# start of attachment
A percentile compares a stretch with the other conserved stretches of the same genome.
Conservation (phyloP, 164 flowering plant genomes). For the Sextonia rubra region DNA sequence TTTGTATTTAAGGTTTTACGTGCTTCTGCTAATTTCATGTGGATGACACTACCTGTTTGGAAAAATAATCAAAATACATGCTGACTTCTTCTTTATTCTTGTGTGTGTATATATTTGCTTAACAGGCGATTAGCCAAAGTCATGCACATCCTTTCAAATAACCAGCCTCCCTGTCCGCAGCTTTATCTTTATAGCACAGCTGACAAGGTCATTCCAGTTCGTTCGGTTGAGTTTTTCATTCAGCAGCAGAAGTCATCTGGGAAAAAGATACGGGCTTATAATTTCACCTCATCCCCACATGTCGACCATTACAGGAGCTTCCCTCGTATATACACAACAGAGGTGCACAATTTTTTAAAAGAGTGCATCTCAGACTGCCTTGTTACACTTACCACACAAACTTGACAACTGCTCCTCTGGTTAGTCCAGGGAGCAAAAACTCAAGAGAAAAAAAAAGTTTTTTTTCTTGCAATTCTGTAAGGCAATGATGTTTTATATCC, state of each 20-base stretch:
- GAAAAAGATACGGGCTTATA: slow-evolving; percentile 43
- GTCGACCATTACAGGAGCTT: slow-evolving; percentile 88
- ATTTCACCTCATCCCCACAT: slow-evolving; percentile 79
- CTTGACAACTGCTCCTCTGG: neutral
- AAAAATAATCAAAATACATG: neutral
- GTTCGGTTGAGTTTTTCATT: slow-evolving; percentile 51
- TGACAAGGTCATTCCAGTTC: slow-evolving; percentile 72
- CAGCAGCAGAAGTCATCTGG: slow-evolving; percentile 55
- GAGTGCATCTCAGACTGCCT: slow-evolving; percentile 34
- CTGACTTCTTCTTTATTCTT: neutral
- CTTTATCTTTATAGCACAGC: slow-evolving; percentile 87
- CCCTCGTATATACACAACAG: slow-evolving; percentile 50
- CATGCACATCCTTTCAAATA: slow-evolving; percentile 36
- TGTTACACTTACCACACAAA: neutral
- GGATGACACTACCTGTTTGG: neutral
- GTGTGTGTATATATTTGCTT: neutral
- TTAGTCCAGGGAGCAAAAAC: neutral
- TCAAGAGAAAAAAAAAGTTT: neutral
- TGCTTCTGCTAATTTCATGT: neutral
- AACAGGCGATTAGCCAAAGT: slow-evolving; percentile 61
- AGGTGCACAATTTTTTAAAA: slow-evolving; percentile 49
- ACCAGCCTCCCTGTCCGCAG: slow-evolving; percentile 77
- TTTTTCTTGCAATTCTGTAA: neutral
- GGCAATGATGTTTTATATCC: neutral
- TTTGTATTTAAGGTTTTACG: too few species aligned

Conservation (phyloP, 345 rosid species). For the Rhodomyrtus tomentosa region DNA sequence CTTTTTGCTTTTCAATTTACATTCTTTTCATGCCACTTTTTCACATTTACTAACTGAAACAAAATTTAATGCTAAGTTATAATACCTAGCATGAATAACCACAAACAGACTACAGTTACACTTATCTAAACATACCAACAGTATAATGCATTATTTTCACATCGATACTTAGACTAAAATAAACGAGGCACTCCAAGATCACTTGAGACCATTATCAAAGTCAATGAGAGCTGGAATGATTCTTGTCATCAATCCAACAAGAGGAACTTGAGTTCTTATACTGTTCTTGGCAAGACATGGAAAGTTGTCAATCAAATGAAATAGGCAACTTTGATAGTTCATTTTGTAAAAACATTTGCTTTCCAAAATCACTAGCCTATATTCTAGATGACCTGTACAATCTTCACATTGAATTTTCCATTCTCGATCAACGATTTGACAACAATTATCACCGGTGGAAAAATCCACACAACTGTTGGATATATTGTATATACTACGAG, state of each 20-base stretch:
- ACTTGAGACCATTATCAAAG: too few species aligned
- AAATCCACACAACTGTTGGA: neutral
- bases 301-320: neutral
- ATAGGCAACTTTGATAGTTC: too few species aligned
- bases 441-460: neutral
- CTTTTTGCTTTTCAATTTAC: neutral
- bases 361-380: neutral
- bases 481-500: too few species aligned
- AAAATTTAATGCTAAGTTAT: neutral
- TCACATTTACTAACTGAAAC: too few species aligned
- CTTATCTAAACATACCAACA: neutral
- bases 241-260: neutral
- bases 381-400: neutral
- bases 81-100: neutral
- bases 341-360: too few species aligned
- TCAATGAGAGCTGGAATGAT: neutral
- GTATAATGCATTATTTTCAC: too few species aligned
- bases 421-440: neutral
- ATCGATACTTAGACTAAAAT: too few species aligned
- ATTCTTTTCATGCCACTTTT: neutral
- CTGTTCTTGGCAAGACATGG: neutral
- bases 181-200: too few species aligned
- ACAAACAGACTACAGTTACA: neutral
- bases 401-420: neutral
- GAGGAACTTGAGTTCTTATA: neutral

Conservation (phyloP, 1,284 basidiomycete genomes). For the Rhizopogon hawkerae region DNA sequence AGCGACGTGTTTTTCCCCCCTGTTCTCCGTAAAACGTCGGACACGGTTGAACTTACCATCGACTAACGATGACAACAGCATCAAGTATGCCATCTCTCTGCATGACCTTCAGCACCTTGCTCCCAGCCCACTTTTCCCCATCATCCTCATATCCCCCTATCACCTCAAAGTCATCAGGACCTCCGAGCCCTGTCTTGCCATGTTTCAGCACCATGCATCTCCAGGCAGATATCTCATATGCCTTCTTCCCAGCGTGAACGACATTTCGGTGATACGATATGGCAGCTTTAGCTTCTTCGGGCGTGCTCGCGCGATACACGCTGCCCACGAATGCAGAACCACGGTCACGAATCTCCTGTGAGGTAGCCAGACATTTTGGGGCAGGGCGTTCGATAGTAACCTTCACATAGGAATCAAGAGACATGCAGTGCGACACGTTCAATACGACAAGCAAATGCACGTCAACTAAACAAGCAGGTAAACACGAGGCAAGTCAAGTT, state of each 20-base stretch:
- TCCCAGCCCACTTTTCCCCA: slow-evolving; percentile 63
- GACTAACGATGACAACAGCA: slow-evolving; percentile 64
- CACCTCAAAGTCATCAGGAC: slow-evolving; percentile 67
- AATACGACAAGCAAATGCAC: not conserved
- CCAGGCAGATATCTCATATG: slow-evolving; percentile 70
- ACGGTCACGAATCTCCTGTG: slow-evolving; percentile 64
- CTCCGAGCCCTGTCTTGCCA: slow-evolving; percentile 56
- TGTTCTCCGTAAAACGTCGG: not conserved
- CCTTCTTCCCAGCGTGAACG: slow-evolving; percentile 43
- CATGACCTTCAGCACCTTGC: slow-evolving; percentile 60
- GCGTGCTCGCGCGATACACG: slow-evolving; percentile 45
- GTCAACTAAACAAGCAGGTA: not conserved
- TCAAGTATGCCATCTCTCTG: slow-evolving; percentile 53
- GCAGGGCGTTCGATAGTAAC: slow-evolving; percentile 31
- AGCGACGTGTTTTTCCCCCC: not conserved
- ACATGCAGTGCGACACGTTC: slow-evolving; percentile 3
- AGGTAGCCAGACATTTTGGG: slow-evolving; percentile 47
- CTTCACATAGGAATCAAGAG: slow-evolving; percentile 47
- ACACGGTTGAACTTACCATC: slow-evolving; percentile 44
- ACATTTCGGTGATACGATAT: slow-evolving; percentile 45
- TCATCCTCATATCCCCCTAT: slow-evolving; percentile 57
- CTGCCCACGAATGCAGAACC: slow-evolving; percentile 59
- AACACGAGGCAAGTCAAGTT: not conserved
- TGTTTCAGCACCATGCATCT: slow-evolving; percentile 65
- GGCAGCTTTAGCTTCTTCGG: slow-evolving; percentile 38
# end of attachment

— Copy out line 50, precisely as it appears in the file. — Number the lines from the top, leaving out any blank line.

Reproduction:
- bases 181-200: too few species aligned